The mayor of Hamilton, Ontario is looking for a new law, but he’s due for a reality check.
Responding to a shooting that took place in downtown Hamilton over the weekend, Mayor Fred Eisenberger said in a city council meeting Wednesday that the city needed a ban on firearms altogether.
“I think we should really try to ban guns in this city,” he said. “I don’t know if we can do it…I haven’t fleshed out the constitutional issues.”
This came ahead of a formal request by the mayor to city staff, urging them to explore what could be done to limit gun ownership, use and procurement.
What Eisenberger forgets, however, is that he’s already got a few bans already available to him - and more importantly to police.
As a law-abiding firearms owner, I’d venture a guess to say that I’m more familiar with Canada’s gun laws than Eisenberger is.
To his credit, he did admit not knowing about the constitutionality of what he wants to do.
(What a comforting notion that lawmakers take the pass-laws-now-and-hope-they’re-constitutional-later approach.)
The aforementioned Hamilton gun-fight featured two men shooting at each other with handguns - firearms that are either restricted or prohibited under Canada’s firearms laws.
Let’s recap a few “bans” already in effect, shall we?
Canada essentially has a ban on carrying a loaded gun.
Canada has a ban on transporting a restricted or prohibited firearm not in a locked case.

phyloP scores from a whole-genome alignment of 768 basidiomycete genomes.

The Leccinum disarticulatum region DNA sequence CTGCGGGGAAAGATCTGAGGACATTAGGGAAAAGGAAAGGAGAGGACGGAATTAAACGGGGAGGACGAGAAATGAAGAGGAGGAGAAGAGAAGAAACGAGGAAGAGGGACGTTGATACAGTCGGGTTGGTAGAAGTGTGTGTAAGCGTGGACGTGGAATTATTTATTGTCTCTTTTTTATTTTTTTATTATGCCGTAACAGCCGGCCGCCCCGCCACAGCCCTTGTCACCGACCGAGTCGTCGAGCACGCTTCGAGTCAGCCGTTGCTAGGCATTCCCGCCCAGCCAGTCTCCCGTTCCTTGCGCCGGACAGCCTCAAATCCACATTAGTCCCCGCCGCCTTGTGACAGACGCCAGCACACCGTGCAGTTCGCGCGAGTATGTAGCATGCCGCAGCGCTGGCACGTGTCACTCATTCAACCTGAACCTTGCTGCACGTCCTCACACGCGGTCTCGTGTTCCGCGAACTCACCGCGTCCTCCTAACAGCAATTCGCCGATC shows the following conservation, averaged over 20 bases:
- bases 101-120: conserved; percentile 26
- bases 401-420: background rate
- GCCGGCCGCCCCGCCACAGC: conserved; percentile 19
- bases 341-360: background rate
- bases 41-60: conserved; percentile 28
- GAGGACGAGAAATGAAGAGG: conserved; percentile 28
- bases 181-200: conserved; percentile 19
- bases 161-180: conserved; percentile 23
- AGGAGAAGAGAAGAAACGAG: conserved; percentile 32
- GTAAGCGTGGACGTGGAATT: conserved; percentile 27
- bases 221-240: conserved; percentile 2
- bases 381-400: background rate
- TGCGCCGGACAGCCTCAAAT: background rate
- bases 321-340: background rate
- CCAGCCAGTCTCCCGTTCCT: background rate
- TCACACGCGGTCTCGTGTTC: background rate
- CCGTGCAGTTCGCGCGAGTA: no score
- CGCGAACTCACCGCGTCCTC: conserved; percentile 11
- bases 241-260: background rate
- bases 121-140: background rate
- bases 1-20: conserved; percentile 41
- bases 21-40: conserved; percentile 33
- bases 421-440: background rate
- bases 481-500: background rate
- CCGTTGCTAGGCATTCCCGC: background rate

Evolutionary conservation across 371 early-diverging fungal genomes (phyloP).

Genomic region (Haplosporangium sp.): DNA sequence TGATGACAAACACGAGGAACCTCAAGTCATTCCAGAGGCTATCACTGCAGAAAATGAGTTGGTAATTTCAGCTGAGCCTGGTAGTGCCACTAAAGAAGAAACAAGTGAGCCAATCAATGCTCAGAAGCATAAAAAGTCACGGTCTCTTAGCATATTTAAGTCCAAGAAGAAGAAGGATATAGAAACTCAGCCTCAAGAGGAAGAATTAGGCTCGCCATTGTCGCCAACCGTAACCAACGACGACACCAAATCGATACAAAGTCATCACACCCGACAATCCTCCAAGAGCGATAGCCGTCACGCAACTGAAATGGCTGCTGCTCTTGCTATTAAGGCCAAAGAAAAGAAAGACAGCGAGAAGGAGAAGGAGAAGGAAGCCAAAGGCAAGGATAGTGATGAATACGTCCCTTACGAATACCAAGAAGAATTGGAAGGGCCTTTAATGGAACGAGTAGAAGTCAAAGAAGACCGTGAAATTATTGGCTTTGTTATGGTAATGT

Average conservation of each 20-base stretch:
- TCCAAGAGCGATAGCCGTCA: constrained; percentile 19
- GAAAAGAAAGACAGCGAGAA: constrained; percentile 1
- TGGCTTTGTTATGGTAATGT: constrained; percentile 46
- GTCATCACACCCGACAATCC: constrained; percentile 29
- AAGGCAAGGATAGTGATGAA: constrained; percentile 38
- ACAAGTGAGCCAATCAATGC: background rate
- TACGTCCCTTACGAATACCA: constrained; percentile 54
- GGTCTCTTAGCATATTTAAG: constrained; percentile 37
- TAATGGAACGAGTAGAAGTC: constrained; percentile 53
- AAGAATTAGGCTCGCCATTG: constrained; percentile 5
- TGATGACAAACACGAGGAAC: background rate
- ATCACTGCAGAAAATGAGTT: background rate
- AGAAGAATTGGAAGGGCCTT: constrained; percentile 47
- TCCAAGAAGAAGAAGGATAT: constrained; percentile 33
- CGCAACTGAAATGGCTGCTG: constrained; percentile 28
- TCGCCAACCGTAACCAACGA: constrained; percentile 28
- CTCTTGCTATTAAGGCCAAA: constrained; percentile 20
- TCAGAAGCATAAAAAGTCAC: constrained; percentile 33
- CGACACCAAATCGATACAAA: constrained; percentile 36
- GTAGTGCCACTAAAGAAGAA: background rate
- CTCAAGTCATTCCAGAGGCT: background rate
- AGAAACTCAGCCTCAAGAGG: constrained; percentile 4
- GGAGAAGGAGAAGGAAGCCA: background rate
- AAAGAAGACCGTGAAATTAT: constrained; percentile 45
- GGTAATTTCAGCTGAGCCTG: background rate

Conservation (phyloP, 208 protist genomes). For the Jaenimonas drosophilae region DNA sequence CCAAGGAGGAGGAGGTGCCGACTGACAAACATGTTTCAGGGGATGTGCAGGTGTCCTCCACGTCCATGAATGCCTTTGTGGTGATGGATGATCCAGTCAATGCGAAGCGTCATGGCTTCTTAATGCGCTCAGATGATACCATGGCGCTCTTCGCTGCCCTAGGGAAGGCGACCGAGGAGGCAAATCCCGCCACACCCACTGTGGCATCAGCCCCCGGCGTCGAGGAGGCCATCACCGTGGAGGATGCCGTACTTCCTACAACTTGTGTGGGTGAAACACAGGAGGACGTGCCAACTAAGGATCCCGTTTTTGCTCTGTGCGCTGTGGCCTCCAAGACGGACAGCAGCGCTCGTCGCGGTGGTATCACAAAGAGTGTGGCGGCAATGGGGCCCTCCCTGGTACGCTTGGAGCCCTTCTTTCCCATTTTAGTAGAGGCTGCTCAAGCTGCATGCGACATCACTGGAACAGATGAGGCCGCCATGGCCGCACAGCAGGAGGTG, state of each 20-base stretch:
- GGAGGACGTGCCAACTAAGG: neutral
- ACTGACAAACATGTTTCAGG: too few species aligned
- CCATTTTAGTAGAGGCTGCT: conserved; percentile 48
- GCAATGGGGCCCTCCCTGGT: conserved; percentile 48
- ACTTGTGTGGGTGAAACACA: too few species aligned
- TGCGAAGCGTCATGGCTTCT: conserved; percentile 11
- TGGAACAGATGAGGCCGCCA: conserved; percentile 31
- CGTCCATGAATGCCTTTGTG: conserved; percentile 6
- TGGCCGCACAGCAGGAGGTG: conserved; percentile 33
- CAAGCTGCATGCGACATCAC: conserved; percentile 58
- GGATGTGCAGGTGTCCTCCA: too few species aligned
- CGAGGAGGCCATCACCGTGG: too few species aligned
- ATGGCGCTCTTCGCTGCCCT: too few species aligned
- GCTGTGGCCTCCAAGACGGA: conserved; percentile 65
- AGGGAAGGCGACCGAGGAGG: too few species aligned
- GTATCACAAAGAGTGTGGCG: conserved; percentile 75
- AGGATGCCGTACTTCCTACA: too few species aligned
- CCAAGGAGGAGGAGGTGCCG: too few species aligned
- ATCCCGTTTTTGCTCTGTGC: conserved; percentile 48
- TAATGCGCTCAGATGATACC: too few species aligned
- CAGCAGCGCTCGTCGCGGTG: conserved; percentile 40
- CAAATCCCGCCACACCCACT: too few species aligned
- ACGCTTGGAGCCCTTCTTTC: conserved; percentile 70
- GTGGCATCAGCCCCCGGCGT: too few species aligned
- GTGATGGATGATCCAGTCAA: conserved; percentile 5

Canada has a ban on transporting a restricted weapon without an authorization to transport (ATT), which allows gun owners to move their gun from home to a gun range or gun smith and back, with no route deviation.
Canada has a ban on pointing guns at people.
Canada has a ban on shooting people (and trying to kill/hurt/scare them too.)
So, by all means, let’s add a couple more to the mix. That will do the trick.
Let’s ban gunfights in the afternoon. Then we’ll ban them in the morning and evening. Those gangsters won’t know what hit them!
The fact is that bans - and any excessive restrictions, for that matter - do not work. In fact, some cities have shown them to have an inverse effect.
Notably, Chicago’s handgun ban has not managed to do much to eclipse Chicago’s notable place near the top of the murder rate list for North America.
A 30-year study published last year in the Applied Economics Letters journal saw stricter gun control actually results in more gun-related murders.
For that matter, there is also the simple question of how Eisenberg, Hamilton’s pansy-in-chief, proposes to enforce a city-wide ban.
Last time I drove through Hamilton (I’m not sure anyone actually stops there,) there was no border checkpoint, nor was I asked if I had anything to declare. So what’s to stop those from the enlightened nearby towns of Brantford and Burlington from bringing their guns - legal or otherwise - into the hallowed city limits of the Hammer?
Nothing but a strongly worded motion, I suspect.
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